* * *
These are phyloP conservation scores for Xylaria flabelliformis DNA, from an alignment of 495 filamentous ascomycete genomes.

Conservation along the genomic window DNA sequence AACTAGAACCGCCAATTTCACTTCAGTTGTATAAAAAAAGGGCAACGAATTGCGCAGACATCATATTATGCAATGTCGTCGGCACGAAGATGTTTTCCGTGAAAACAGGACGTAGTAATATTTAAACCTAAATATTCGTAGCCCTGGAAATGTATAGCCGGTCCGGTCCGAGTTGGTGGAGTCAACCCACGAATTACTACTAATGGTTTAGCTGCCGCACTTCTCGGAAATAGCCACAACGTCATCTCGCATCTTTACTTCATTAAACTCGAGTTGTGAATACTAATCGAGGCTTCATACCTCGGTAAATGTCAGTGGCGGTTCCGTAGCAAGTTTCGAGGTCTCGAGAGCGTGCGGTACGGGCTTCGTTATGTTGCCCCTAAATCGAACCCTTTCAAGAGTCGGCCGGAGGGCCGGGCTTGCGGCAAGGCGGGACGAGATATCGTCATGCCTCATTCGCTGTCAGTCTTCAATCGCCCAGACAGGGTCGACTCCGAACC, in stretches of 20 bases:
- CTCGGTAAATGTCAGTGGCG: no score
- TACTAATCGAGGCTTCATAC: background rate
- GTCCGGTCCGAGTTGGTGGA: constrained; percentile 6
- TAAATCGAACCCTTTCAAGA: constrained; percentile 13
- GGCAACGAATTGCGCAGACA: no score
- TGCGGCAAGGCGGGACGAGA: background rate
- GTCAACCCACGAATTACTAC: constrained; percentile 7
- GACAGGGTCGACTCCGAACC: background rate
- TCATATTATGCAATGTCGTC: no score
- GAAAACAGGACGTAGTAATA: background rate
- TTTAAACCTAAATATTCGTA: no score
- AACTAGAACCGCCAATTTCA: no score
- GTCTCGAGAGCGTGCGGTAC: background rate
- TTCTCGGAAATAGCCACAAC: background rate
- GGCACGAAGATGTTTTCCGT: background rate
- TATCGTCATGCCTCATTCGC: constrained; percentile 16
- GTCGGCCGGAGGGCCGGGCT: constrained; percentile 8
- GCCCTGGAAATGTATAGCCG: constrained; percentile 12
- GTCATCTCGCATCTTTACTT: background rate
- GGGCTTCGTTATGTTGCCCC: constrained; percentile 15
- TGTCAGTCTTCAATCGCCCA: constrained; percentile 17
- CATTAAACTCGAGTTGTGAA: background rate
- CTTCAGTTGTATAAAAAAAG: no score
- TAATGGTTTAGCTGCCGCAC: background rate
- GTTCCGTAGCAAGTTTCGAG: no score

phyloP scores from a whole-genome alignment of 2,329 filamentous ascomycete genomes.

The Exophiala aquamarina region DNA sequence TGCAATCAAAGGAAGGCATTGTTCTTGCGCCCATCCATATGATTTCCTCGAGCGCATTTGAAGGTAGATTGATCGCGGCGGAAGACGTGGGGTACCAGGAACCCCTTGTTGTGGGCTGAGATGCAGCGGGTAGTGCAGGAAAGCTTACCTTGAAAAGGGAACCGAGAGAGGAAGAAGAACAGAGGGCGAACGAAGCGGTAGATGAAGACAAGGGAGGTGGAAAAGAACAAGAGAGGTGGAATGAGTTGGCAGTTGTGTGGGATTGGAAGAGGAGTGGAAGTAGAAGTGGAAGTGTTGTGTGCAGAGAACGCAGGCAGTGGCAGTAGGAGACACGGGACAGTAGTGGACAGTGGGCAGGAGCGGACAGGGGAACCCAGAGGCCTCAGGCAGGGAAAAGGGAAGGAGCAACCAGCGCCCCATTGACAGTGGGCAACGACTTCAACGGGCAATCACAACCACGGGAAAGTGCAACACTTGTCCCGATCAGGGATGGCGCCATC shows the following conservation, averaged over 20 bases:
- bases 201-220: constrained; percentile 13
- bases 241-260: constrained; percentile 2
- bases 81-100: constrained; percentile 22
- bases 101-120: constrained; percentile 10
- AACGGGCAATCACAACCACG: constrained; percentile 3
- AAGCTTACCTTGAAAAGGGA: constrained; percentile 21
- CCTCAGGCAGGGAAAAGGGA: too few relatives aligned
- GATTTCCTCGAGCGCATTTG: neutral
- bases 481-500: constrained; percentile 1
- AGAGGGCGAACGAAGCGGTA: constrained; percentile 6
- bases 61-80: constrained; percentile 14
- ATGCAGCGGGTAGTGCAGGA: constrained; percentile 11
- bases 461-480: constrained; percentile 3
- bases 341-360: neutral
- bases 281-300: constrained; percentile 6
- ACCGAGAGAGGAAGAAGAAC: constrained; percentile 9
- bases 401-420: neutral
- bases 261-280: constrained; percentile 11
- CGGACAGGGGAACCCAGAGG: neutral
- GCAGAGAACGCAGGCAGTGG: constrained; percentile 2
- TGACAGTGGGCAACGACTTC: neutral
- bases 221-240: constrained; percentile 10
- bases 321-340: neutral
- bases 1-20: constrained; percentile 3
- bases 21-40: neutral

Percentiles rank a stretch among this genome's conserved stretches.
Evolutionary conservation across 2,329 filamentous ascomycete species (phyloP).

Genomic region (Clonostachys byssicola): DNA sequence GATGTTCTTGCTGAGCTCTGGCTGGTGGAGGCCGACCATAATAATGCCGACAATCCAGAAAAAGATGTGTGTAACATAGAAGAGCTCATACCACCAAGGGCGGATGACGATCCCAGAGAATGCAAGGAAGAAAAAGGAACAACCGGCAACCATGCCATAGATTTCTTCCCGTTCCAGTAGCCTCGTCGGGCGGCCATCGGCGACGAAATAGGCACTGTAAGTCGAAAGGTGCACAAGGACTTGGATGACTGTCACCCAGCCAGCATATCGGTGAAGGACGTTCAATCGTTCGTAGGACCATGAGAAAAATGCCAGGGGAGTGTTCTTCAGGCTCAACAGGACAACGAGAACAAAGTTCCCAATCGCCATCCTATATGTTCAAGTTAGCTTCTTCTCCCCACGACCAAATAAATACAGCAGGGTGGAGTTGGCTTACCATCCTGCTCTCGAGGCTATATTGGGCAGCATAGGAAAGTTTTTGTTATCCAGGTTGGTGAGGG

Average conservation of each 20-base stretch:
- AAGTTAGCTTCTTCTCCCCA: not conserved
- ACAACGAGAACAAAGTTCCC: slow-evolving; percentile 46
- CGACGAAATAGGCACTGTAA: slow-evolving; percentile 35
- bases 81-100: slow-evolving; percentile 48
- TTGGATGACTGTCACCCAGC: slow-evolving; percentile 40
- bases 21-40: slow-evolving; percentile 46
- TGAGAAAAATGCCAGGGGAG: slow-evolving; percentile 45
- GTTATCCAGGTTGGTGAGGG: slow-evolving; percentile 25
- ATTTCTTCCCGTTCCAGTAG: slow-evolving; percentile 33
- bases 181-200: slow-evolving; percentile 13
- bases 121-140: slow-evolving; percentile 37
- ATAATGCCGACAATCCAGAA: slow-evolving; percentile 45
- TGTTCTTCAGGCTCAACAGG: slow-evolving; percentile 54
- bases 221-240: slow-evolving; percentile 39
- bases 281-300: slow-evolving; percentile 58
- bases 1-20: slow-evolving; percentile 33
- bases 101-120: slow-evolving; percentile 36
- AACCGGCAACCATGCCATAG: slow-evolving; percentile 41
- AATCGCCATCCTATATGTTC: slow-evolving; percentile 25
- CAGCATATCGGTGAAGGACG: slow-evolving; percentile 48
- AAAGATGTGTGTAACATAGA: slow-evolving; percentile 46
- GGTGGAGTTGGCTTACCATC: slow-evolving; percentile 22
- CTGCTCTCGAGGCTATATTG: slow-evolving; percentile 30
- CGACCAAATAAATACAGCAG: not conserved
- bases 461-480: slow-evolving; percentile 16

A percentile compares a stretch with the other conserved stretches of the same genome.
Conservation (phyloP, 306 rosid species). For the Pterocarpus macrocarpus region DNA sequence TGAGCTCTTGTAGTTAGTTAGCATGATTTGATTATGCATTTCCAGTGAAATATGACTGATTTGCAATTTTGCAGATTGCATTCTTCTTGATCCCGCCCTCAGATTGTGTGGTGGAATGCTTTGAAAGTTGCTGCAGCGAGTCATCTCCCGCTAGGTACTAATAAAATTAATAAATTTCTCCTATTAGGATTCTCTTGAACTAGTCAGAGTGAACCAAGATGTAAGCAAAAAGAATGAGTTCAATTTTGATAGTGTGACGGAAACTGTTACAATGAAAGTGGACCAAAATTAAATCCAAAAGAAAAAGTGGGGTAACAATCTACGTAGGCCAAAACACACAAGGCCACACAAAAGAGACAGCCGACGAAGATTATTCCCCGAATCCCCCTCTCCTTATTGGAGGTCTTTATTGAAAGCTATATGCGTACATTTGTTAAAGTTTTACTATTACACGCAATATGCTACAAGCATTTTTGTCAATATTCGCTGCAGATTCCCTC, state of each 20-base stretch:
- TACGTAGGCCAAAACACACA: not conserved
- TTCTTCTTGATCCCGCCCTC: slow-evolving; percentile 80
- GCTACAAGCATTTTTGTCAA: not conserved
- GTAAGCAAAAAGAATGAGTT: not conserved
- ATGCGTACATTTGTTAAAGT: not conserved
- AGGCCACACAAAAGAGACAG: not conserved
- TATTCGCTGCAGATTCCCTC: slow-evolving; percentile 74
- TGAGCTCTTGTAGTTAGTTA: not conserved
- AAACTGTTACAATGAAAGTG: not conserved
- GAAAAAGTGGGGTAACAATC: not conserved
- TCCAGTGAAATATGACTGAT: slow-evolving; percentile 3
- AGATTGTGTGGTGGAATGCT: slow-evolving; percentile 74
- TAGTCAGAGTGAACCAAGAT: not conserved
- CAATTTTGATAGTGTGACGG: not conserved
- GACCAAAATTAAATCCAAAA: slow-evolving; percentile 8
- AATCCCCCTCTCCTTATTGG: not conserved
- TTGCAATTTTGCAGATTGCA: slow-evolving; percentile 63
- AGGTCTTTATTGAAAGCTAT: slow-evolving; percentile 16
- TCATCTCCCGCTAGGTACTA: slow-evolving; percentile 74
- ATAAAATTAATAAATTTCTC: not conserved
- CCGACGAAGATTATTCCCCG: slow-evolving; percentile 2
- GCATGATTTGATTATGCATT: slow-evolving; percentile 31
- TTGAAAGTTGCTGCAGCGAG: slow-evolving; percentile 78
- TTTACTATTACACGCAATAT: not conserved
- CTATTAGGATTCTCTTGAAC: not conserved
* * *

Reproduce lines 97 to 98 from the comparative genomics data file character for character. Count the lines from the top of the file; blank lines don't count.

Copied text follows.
- AGATTGTGTGGTGGAATGCT: slow-evolving; percentile 74
- TAGTCAGAGTGAACCAAGAT: not conserved